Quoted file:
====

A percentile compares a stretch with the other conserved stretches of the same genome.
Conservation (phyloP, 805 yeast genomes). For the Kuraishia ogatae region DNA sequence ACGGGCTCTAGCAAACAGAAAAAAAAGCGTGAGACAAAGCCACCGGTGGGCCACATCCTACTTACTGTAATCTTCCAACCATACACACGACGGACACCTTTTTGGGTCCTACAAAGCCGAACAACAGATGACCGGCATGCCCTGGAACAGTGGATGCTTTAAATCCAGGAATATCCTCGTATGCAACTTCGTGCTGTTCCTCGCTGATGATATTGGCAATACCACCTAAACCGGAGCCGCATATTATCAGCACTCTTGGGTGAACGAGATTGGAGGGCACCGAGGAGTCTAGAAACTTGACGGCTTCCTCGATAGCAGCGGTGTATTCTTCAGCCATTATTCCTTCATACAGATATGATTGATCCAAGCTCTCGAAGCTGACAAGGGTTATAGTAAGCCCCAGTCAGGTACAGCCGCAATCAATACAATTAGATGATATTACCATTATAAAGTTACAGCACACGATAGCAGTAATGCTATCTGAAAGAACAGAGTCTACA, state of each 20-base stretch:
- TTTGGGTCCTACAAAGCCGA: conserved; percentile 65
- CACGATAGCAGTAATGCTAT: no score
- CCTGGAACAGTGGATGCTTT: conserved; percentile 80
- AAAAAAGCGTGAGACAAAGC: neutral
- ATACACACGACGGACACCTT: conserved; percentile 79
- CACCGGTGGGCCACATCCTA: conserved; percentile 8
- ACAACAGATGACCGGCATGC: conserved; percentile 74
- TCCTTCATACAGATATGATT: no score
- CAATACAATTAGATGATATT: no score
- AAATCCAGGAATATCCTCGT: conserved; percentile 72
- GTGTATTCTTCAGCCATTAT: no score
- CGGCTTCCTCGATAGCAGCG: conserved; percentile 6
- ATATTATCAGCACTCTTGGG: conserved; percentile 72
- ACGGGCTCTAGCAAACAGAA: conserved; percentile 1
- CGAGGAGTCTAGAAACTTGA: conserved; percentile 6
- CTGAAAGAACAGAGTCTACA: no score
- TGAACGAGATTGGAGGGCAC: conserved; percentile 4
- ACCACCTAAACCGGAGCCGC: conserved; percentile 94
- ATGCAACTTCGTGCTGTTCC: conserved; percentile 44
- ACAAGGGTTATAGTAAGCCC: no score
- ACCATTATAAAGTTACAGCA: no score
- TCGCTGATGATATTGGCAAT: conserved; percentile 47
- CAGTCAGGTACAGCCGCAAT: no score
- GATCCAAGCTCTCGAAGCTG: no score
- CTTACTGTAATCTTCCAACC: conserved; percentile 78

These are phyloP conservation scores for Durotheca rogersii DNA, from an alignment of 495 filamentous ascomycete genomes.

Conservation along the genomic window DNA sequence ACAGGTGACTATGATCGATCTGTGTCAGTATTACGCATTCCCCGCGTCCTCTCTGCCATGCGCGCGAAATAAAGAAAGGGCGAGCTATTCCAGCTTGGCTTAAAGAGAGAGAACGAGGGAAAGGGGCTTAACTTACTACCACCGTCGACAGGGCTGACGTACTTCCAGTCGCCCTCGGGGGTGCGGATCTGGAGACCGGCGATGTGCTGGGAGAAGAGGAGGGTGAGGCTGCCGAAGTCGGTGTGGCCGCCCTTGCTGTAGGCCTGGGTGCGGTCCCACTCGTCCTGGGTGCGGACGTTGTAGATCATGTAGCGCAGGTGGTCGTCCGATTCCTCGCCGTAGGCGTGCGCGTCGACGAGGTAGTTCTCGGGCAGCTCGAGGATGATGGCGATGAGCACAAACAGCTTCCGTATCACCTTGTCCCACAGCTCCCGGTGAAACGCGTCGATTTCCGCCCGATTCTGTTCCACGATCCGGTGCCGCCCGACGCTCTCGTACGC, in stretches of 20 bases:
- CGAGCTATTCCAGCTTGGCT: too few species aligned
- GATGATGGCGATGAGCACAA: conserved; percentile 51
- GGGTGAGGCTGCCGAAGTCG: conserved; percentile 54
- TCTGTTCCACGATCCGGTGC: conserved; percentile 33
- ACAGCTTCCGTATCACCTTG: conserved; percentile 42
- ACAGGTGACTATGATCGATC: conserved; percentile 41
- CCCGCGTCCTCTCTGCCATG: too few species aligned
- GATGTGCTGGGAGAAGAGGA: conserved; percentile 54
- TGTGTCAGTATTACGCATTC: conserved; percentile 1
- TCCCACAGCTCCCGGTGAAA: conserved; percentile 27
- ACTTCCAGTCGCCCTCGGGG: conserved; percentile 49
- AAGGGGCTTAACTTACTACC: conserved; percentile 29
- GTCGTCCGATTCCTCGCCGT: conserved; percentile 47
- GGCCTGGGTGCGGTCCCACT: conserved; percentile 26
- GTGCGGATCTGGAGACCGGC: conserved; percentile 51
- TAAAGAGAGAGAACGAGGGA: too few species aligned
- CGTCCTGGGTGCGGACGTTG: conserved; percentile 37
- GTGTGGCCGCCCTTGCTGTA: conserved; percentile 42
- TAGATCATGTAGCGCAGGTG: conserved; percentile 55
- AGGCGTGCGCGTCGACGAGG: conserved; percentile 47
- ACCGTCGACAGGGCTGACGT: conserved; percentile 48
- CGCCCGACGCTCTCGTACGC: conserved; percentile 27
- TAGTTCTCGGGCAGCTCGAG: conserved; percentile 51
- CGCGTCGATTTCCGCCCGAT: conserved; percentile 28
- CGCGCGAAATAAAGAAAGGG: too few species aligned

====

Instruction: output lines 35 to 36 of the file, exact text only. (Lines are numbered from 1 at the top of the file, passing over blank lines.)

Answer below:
- ACAGGTGACTATGATCGATC: conserved; percentile 41
- CCCGCGTCCTCTCTGCCATG: too few species aligned